Research has demonstrated that patients respond to health care at a higher degree with providers of the same race or ethnicity. ACNM works to support the practice of midwives by promoting accredited education, research, and advocacy that advances clinical excellence and the expansion of a diverse midwifery workforce. It is committed to advancing legislative and regulatory efforts that seek to eliminate race-based disparities throughout the health care continuum. As a nation we can and must do better in working together to address institutionalized racism, health disparities, and workforce diversity. As the professional association representing CNMs and CMs in the U.S., ACNM stands ready to improve the culture of health for black women and people of color and bring about positive change in our country’s health care system.
ACNM Call to Action
ACNM works at the state and federal level to increase access to midwifery care and supports U.S. policy grounded in the human rights framework that addresses the health inequities impacting black mothers and other women of color and that improves maternal health outcomes overall. Included among them are:
Funding accredited midwifery education programs
With the number of U.S. births projected to be more than 4.4 million by 2050, federal action is needed to dramatically increase the number of high-quality maternity care providers, particularly in rural, underserved, and low resource areas that too often have no obstetrical providers or maternity care services available. Direct funding for accredited midwifery education programs will expand the midwifery workforce while improving racial and ethnic representation within our nation’s maternity care workforce.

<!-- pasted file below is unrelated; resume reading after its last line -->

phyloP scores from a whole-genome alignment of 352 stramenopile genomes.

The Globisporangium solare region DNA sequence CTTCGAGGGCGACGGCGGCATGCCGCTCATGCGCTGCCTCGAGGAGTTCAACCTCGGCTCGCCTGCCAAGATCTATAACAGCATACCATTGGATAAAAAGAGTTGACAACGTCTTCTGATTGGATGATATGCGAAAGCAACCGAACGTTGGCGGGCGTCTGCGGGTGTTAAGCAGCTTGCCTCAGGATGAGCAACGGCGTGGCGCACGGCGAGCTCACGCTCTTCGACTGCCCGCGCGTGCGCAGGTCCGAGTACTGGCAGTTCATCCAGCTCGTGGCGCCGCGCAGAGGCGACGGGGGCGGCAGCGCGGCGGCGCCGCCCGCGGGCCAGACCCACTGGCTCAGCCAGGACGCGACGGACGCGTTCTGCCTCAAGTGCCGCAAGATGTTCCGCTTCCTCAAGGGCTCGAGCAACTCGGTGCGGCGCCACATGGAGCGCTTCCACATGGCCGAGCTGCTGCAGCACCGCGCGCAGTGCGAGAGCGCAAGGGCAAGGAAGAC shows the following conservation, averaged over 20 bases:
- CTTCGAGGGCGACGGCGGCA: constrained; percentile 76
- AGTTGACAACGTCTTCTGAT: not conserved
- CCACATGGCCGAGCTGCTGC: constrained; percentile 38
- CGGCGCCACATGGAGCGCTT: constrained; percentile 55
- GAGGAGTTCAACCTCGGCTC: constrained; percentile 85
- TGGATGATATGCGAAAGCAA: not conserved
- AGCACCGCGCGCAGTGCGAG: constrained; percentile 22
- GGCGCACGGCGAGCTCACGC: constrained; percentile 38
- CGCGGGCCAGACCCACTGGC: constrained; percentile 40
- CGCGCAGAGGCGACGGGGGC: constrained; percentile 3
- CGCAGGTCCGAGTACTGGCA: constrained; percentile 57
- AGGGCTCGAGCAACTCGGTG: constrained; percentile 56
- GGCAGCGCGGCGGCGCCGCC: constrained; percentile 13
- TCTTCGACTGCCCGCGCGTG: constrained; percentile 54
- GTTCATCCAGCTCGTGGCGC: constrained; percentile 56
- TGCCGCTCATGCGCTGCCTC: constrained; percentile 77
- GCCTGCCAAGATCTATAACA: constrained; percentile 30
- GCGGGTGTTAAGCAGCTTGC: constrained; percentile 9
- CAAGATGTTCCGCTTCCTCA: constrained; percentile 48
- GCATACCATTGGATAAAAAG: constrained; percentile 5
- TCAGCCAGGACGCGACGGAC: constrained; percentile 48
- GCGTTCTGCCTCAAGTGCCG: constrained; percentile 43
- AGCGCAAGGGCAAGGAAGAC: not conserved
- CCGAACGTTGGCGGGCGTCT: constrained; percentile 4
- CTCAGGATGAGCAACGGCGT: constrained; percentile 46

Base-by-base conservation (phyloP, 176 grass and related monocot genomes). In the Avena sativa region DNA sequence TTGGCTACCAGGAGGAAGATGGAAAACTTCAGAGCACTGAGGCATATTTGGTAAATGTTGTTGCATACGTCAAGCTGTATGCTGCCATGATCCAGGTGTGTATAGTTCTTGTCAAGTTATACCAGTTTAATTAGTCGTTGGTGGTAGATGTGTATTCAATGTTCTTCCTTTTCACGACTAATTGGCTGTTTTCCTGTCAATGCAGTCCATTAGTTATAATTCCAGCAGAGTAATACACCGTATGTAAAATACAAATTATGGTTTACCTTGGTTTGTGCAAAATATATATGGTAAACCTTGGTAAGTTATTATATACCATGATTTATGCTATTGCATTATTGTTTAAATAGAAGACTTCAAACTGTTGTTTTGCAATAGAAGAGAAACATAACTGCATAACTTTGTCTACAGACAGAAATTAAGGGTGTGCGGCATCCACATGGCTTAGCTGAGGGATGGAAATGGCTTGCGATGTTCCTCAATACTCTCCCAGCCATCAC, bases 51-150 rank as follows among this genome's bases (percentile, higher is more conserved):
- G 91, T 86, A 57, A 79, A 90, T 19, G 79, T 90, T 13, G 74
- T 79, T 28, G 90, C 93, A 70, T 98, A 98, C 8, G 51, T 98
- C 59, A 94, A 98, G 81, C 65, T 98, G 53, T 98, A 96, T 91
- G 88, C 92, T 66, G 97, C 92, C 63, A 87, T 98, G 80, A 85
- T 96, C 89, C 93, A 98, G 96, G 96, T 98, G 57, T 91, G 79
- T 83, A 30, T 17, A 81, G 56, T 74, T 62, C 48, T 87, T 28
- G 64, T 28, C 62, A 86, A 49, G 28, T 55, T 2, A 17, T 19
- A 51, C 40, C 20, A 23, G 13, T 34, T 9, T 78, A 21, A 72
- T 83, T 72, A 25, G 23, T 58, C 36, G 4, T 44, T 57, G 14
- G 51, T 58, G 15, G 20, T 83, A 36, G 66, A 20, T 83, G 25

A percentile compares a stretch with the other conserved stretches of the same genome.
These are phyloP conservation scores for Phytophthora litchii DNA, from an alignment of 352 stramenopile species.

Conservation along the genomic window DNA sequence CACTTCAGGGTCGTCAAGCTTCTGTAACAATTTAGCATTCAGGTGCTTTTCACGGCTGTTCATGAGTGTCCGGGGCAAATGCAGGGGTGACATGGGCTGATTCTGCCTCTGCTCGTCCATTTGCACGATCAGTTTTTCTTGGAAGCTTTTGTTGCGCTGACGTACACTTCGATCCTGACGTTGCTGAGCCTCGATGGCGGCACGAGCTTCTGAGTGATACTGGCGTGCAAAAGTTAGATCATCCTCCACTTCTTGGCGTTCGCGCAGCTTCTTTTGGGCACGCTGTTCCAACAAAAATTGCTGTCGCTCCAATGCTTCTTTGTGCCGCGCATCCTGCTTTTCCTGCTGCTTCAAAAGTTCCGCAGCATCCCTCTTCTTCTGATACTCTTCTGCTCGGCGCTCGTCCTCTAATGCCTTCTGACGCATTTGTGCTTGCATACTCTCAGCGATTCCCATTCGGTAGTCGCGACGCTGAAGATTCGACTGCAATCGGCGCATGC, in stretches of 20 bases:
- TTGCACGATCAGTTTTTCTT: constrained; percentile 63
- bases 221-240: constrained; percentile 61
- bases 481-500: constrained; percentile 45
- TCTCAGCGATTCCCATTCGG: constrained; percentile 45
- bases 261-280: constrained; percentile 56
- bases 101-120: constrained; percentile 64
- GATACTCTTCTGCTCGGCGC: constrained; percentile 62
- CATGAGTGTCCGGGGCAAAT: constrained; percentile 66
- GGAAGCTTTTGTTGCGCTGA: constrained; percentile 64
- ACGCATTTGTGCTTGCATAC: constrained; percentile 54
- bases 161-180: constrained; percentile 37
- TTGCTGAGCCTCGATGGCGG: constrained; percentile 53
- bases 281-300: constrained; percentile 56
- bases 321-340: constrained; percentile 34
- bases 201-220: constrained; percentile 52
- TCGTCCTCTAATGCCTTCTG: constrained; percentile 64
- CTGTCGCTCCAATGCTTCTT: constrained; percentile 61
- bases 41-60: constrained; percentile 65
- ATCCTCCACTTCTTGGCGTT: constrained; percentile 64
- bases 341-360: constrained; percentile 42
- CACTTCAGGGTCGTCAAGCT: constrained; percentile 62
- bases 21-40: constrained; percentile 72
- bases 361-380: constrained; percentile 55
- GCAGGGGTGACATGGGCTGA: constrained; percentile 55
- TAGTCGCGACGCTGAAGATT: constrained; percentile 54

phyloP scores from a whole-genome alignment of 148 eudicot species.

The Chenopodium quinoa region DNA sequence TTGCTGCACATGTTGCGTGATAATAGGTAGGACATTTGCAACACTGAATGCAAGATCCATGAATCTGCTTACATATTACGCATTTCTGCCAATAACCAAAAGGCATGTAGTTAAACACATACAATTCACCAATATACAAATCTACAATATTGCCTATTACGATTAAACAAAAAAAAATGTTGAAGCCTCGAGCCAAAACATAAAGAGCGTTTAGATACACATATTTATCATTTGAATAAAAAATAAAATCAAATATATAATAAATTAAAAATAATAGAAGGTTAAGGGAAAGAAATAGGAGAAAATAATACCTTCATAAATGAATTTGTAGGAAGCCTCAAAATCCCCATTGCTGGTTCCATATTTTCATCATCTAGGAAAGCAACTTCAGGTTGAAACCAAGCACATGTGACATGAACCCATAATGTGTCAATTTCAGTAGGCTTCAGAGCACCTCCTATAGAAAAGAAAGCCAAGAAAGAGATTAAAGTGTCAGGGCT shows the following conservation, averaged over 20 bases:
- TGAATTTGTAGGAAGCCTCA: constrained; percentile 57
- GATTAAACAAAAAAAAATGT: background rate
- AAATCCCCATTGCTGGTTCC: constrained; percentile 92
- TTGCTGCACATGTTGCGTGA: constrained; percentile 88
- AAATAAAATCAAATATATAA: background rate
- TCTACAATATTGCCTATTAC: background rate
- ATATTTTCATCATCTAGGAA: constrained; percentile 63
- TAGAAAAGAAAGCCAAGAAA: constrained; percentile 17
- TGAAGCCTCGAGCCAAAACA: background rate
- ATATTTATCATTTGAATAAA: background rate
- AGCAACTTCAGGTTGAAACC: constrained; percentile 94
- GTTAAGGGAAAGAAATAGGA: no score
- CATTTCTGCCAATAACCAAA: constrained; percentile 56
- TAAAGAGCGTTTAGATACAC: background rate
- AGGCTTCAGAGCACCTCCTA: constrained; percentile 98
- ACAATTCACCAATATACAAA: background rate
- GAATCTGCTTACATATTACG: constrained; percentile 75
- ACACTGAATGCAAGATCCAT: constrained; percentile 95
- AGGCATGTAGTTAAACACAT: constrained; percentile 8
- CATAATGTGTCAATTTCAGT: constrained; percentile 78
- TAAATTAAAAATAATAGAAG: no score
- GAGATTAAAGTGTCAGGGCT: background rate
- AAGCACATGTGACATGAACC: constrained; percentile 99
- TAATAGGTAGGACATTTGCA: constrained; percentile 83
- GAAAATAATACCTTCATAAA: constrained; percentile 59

The Further Consolidated Appropriations Act of 2020, passed by the House and Senate in December 2019, included a provision allocating $2.5 million in funding under Title VII of the Public Health Service Act’s Scholarships for Disadvantaged Students (SDS) program for the nation’s accredited midwifery education programs. Inclusion of this provision represents a major step toward ACNM’s larger strategic priority of establishing two new permanent federal funding streams under Title VII and Title VIII for accredited midwifery education programs. The Midwives for Maximizing Optimal Maternity Services Act (Midwives for MOMS Act) aims to strengthen and increase much-needed racial and ethnic representation within the midwifery workforce while helping to end the shortage of maternal and women’s health care providers that is contributing to the increase in U.S. maternal mortality and morbidity rates.